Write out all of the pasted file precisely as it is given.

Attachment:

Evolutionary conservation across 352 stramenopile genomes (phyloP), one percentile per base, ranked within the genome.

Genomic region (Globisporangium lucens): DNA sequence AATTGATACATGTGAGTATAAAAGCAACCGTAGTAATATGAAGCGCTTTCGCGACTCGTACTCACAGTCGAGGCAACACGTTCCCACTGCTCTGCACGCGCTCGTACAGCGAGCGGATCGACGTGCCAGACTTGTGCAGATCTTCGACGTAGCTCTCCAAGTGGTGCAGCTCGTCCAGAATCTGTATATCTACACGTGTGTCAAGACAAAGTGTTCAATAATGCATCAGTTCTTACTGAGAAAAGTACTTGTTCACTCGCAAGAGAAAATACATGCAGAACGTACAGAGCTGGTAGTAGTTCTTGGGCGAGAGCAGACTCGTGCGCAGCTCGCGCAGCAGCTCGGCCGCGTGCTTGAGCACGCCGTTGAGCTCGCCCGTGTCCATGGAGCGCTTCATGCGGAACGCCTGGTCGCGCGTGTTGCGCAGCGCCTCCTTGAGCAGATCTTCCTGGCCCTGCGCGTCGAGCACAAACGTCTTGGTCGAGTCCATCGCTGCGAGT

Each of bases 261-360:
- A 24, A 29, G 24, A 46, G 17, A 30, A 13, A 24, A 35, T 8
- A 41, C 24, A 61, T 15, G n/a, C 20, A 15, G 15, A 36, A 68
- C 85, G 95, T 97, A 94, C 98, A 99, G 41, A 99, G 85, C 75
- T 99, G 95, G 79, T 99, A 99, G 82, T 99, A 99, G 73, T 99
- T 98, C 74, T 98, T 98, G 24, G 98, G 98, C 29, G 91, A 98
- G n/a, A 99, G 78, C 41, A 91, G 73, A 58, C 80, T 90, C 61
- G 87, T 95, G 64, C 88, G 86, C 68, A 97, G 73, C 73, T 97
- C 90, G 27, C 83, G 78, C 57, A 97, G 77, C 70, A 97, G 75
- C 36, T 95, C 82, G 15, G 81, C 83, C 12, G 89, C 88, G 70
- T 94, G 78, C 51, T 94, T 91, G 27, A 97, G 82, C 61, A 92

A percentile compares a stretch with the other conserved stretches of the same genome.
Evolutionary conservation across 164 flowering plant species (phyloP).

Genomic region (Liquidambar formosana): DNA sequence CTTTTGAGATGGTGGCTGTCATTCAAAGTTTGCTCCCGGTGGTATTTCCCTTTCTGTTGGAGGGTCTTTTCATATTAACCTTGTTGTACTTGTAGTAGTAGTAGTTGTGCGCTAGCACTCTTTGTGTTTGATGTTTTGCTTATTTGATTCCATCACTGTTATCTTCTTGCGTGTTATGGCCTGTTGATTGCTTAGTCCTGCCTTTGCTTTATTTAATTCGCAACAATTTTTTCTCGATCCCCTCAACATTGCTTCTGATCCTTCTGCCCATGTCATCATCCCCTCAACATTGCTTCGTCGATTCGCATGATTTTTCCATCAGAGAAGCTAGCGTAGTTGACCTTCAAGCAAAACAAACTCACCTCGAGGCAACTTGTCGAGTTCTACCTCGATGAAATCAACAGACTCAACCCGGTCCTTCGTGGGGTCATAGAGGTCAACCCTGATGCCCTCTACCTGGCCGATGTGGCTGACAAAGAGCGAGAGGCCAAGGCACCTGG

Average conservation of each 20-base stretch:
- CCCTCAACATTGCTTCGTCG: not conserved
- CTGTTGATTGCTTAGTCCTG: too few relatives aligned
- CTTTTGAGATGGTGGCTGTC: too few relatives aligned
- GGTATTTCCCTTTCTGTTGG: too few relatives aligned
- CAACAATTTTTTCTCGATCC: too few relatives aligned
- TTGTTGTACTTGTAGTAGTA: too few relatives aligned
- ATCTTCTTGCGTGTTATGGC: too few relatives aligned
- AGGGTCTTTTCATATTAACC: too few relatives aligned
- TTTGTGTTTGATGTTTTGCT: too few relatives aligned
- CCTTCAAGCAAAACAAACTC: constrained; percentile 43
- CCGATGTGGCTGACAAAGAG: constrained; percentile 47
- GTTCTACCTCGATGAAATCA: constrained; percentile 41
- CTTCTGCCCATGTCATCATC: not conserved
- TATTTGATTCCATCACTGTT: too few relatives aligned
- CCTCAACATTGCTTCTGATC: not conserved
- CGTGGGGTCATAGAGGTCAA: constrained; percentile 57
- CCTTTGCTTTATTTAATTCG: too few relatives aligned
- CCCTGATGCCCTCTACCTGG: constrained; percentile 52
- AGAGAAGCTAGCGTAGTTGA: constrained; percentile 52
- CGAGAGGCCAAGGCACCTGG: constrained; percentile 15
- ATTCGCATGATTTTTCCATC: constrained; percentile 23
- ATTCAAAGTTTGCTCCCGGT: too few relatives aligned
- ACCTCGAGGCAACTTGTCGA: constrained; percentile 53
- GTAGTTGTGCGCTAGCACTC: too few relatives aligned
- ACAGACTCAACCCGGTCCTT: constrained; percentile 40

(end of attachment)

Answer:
Evolutionary conservation across 352 stramenopile genomes (phyloP), one percentile per base, ranked within the genome.

Genomic region (Globisporangium lucens): DNA sequence AATTGATACATGTGAGTATAAAAGCAACCGTAGTAATATGAAGCGCTTTCGCGACTCGTACTCACAGTCGAGGCAACACGTTCCCACTGCTCTGCACGCGCTCGTACAGCGAGCGGATCGACGTGCCAGACTTGTGCAGATCTTCGACGTAGCTCTCCAAGTGGTGCAGCTCGTCCAGAATCTGTATATCTACACGTGTGTCAAGACAAAGTGTTCAATAATGCATCAGTTCTTACTGAGAAAAGTACTTGTTCACTCGCAAGAGAAAATACATGCAGAACGTACAGAGCTGGTAGTAGTTCTTGGGCGAGAGCAGACTCGTGCGCAGCTCGCGCAGCAGCTCGGCCGCGTGCTTGAGCACGCCGTTGAGCTCGCCCGTGTCCATGGAGCGCTTCATGCGGAACGCCTGGTCGCGCGTGTTGCGCAGCGCCTCCTTGAGCAGATCTTCCTGGCCCTGCGCGTCGAGCACAAACGTCTTGGTCGAGTCCATCGCTGCGAGT

Each of bases 261-360:
- A 24, A 29, G 24, A 46, G 17, A 30, A 13, A 24, A 35, T 8
- A 41, C 24, A 61, T 15, G n/a, C 20, A 15, G 15, A 36, A 68
- C 85, G 95, T 97, A 94, C 98, A 99, G 41, A 99, G 85, C 75
- T 99, G 95, G 79, T 99, A 99, G 82, T 99, A 99, G 73, T 99
- T 98, C 74, T 98, T 98, G 24, G 98, G 98, C 29, G 91, A 98
- G n/a, A 99, G 78, C 41, A 91, G 73, A 58, C 80, T 90, C 61
- G 87, T 95, G 64, C 88, G 86, C 68, A 97, G 73, C 73, T 97
- C 90, G 27, C 83, G 78, C 57, A 97, G 77, C 70, A 97, G 75
- C 36, T 95, C 82, G 15, G 81, C 83, C 12, G 89, C 88, G 70
- T 94, G 78, C 51, T 94, T 91, G 27, A 97, G 82, C 61, A 92

A percentile compares a stretch with the other conserved stretches of the same genome.
Evolutionary conservation across 164 flowering plant species (phyloP).

Genomic region (Liquidambar formosana): DNA sequence CTTTTGAGATGGTGGCTGTCATTCAAAGTTTGCTCCCGGTGGTATTTCCCTTTCTGTTGGAGGGTCTTTTCATATTAACCTTGTTGTACTTGTAGTAGTAGTAGTTGTGCGCTAGCACTCTTTGTGTTTGATGTTTTGCTTATTTGATTCCATCACTGTTATCTTCTTGCGTGTTATGGCCTGTTGATTGCTTAGTCCTGCCTTTGCTTTATTTAATTCGCAACAATTTTTTCTCGATCCCCTCAACATTGCTTCTGATCCTTCTGCCCATGTCATCATCCCCTCAACATTGCTTCGTCGATTCGCATGATTTTTCCATCAGAGAAGCTAGCGTAGTTGACCTTCAAGCAAAACAAACTCACCTCGAGGCAACTTGTCGAGTTCTACCTCGATGAAATCAACAGACTCAACCCGGTCCTTCGTGGGGTCATAGAGGTCAACCCTGATGCCCTCTACCTGGCCGATGTGGCTGACAAAGAGCGAGAGGCCAAGGCACCTGG

Average conservation of each 20-base stretch:
- CCCTCAACATTGCTTCGTCG: not conserved
- CTGTTGATTGCTTAGTCCTG: too few relatives aligned
- CTTTTGAGATGGTGGCTGTC: too few relatives aligned
- GGTATTTCCCTTTCTGTTGG: too few relatives aligned
- CAACAATTTTTTCTCGATCC: too few relatives aligned
- TTGTTGTACTTGTAGTAGTA: too few relatives aligned
- ATCTTCTTGCGTGTTATGGC: too few relatives aligned
- AGGGTCTTTTCATATTAACC: too few relatives aligned
- TTTGTGTTTGATGTTTTGCT: too few relatives aligned
- CCTTCAAGCAAAACAAACTC: constrained; percentile 43
- CCGATGTGGCTGACAAAGAG: constrained; percentile 47
- GTTCTACCTCGATGAAATCA: constrained; percentile 41
- CTTCTGCCCATGTCATCATC: not conserved
- TATTTGATTCCATCACTGTT: too few relatives aligned
- CCTCAACATTGCTTCTGATC: not conserved
- CGTGGGGTCATAGAGGTCAA: constrained; percentile 57
- CCTTTGCTTTATTTAATTCG: too few relatives aligned
- CCCTGATGCCCTCTACCTGG: constrained; percentile 52
- AGAGAAGCTAGCGTAGTTGA: constrained; percentile 52
- CGAGAGGCCAAGGCACCTGG: constrained; percentile 15
- ATTCGCATGATTTTTCCATC: constrained; percentile 23
- ATTCAAAGTTTGCTCCCGGT: too few relatives aligned
- ACCTCGAGGCAACTTGTCGA: constrained; percentile 53
- GTAGTTGTGCGCTAGCACTC: too few relatives aligned
- ACAGACTCAACCCGGTCCTT: constrained; percentile 40